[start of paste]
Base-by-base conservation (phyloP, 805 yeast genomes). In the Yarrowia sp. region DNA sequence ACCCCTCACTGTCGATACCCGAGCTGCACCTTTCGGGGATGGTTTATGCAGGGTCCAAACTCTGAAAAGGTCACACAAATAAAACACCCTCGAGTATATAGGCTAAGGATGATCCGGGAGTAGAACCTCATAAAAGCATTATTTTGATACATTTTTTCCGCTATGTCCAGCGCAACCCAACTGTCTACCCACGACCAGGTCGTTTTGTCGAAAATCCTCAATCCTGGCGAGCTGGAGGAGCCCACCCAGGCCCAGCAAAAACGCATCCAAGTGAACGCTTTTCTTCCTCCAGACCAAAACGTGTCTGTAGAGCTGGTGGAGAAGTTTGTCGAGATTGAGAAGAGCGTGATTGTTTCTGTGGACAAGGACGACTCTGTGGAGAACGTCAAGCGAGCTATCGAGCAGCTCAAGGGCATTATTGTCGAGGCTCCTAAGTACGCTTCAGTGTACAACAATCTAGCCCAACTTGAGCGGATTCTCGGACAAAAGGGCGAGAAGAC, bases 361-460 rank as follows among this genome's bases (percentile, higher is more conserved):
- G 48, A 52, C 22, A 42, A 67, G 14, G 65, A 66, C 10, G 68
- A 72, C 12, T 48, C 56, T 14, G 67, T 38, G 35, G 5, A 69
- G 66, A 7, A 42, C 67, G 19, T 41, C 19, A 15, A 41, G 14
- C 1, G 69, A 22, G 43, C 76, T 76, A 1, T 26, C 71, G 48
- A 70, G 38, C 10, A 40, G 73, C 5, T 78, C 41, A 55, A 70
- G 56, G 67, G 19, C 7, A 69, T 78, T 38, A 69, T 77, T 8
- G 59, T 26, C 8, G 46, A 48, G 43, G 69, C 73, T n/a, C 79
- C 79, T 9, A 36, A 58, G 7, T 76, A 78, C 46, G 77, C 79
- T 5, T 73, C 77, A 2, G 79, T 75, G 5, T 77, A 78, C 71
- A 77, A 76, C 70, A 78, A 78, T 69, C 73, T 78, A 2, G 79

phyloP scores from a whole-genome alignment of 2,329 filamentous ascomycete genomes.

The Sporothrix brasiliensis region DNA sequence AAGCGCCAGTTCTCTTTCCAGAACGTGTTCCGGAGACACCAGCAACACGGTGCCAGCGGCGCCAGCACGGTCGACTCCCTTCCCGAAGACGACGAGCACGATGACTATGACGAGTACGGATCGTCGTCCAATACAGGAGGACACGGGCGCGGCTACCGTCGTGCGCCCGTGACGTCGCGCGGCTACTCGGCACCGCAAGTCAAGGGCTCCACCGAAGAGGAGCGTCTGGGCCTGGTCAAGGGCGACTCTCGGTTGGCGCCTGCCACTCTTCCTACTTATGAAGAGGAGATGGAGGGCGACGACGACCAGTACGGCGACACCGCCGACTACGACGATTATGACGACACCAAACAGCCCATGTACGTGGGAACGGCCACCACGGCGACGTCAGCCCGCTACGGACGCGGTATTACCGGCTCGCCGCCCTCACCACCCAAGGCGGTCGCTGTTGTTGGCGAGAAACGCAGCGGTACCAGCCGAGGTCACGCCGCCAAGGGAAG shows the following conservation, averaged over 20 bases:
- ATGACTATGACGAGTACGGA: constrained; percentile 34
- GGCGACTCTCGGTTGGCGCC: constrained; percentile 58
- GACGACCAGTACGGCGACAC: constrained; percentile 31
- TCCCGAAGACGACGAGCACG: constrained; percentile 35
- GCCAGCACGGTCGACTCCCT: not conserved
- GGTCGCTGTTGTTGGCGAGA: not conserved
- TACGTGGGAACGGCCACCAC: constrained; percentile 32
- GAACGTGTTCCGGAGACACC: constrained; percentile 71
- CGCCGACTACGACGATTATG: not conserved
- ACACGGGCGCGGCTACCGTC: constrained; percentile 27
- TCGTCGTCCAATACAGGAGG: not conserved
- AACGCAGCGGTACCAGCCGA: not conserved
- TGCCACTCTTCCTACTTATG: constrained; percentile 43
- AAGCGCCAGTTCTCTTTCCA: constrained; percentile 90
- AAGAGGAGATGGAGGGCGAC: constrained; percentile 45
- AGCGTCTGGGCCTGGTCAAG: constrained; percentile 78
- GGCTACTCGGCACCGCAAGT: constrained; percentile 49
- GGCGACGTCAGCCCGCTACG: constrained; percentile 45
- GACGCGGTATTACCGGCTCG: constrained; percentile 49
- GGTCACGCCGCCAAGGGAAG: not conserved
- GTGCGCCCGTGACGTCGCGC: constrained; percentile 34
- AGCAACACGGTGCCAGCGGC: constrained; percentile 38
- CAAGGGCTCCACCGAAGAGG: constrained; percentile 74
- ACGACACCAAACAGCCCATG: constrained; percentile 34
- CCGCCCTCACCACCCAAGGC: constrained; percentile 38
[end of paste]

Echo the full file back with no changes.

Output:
Base-by-base conservation (phyloP, 805 yeast genomes). In the Yarrowia sp. region DNA sequence ACCCCTCACTGTCGATACCCGAGCTGCACCTTTCGGGGATGGTTTATGCAGGGTCCAAACTCTGAAAAGGTCACACAAATAAAACACCCTCGAGTATATAGGCTAAGGATGATCCGGGAGTAGAACCTCATAAAAGCATTATTTTGATACATTTTTTCCGCTATGTCCAGCGCAACCCAACTGTCTACCCACGACCAGGTCGTTTTGTCGAAAATCCTCAATCCTGGCGAGCTGGAGGAGCCCACCCAGGCCCAGCAAAAACGCATCCAAGTGAACGCTTTTCTTCCTCCAGACCAAAACGTGTCTGTAGAGCTGGTGGAGAAGTTTGTCGAGATTGAGAAGAGCGTGATTGTTTCTGTGGACAAGGACGACTCTGTGGAGAACGTCAAGCGAGCTATCGAGCAGCTCAAGGGCATTATTGTCGAGGCTCCTAAGTACGCTTCAGTGTACAACAATCTAGCCCAACTTGAGCGGATTCTCGGACAAAAGGGCGAGAAGAC, bases 361-460 rank as follows among this genome's bases (percentile, higher is more conserved):
- G 48, A 52, C 22, A 42, A 67, G 14, G 65, A 66, C 10, G 68
- A 72, C 12, T 48, C 56, T 14, G 67, T 38, G 35, G 5, A 69
- G 66, A 7, A 42, C 67, G 19, T 41, C 19, A 15, A 41, G 14
- C 1, G 69, A 22, G 43, C 76, T 76, A 1, T 26, C 71, G 48
- A 70, G 38, C 10, A 40, G 73, C 5, T 78, C 41, A 55, A 70
- G 56, G 67, G 19, C 7, A 69, T 78, T 38, A 69, T 77, T 8
- G 59, T 26, C 8, G 46, A 48, G 43, G 69, C 73, T n/a, C 79
- C 79, T 9, A 36, A 58, G 7, T 76, A 78, C 46, G 77, C 79
- T 5, T 73, C 77, A 2, G 79, T 75, G 5, T 77, A 78, C 71
- A 77, A 76, C 70, A 78, A 78, T 69, C 73, T 78, A 2, G 79

phyloP scores from a whole-genome alignment of 2,329 filamentous ascomycete genomes.

The Sporothrix brasiliensis region DNA sequence AAGCGCCAGTTCTCTTTCCAGAACGTGTTCCGGAGACACCAGCAACACGGTGCCAGCGGCGCCAGCACGGTCGACTCCCTTCCCGAAGACGACGAGCACGATGACTATGACGAGTACGGATCGTCGTCCAATACAGGAGGACACGGGCGCGGCTACCGTCGTGCGCCCGTGACGTCGCGCGGCTACTCGGCACCGCAAGTCAAGGGCTCCACCGAAGAGGAGCGTCTGGGCCTGGTCAAGGGCGACTCTCGGTTGGCGCCTGCCACTCTTCCTACTTATGAAGAGGAGATGGAGGGCGACGACGACCAGTACGGCGACACCGCCGACTACGACGATTATGACGACACCAAACAGCCCATGTACGTGGGAACGGCCACCACGGCGACGTCAGCCCGCTACGGACGCGGTATTACCGGCTCGCCGCCCTCACCACCCAAGGCGGTCGCTGTTGTTGGCGAGAAACGCAGCGGTACCAGCCGAGGTCACGCCGCCAAGGGAAG shows the following conservation, averaged over 20 bases:
- ATGACTATGACGAGTACGGA: constrained; percentile 34
- GGCGACTCTCGGTTGGCGCC: constrained; percentile 58
- GACGACCAGTACGGCGACAC: constrained; percentile 31
- TCCCGAAGACGACGAGCACG: constrained; percentile 35
- GCCAGCACGGTCGACTCCCT: not conserved
- GGTCGCTGTTGTTGGCGAGA: not conserved
- TACGTGGGAACGGCCACCAC: constrained; percentile 32
- GAACGTGTTCCGGAGACACC: constrained; percentile 71
- CGCCGACTACGACGATTATG: not conserved
- ACACGGGCGCGGCTACCGTC: constrained; percentile 27
- TCGTCGTCCAATACAGGAGG: not conserved
- AACGCAGCGGTACCAGCCGA: not conserved
- TGCCACTCTTCCTACTTATG: constrained; percentile 43
- AAGCGCCAGTTCTCTTTCCA: constrained; percentile 90
- AAGAGGAGATGGAGGGCGAC: constrained; percentile 45
- AGCGTCTGGGCCTGGTCAAG: constrained; percentile 78
- GGCTACTCGGCACCGCAAGT: constrained; percentile 49
- GGCGACGTCAGCCCGCTACG: constrained; percentile 45
- GACGCGGTATTACCGGCTCG: constrained; percentile 49
- GGTCACGCCGCCAAGGGAAG: not conserved
- GTGCGCCCGTGACGTCGCGC: constrained; percentile 34
- AGCAACACGGTGCCAGCGGC: constrained; percentile 38
- CAAGGGCTCCACCGAAGAGG: constrained; percentile 74
- ACGACACCAAACAGCCCATG: constrained; percentile 34
- CCGCCCTCACCACCCAAGGC: constrained; percentile 38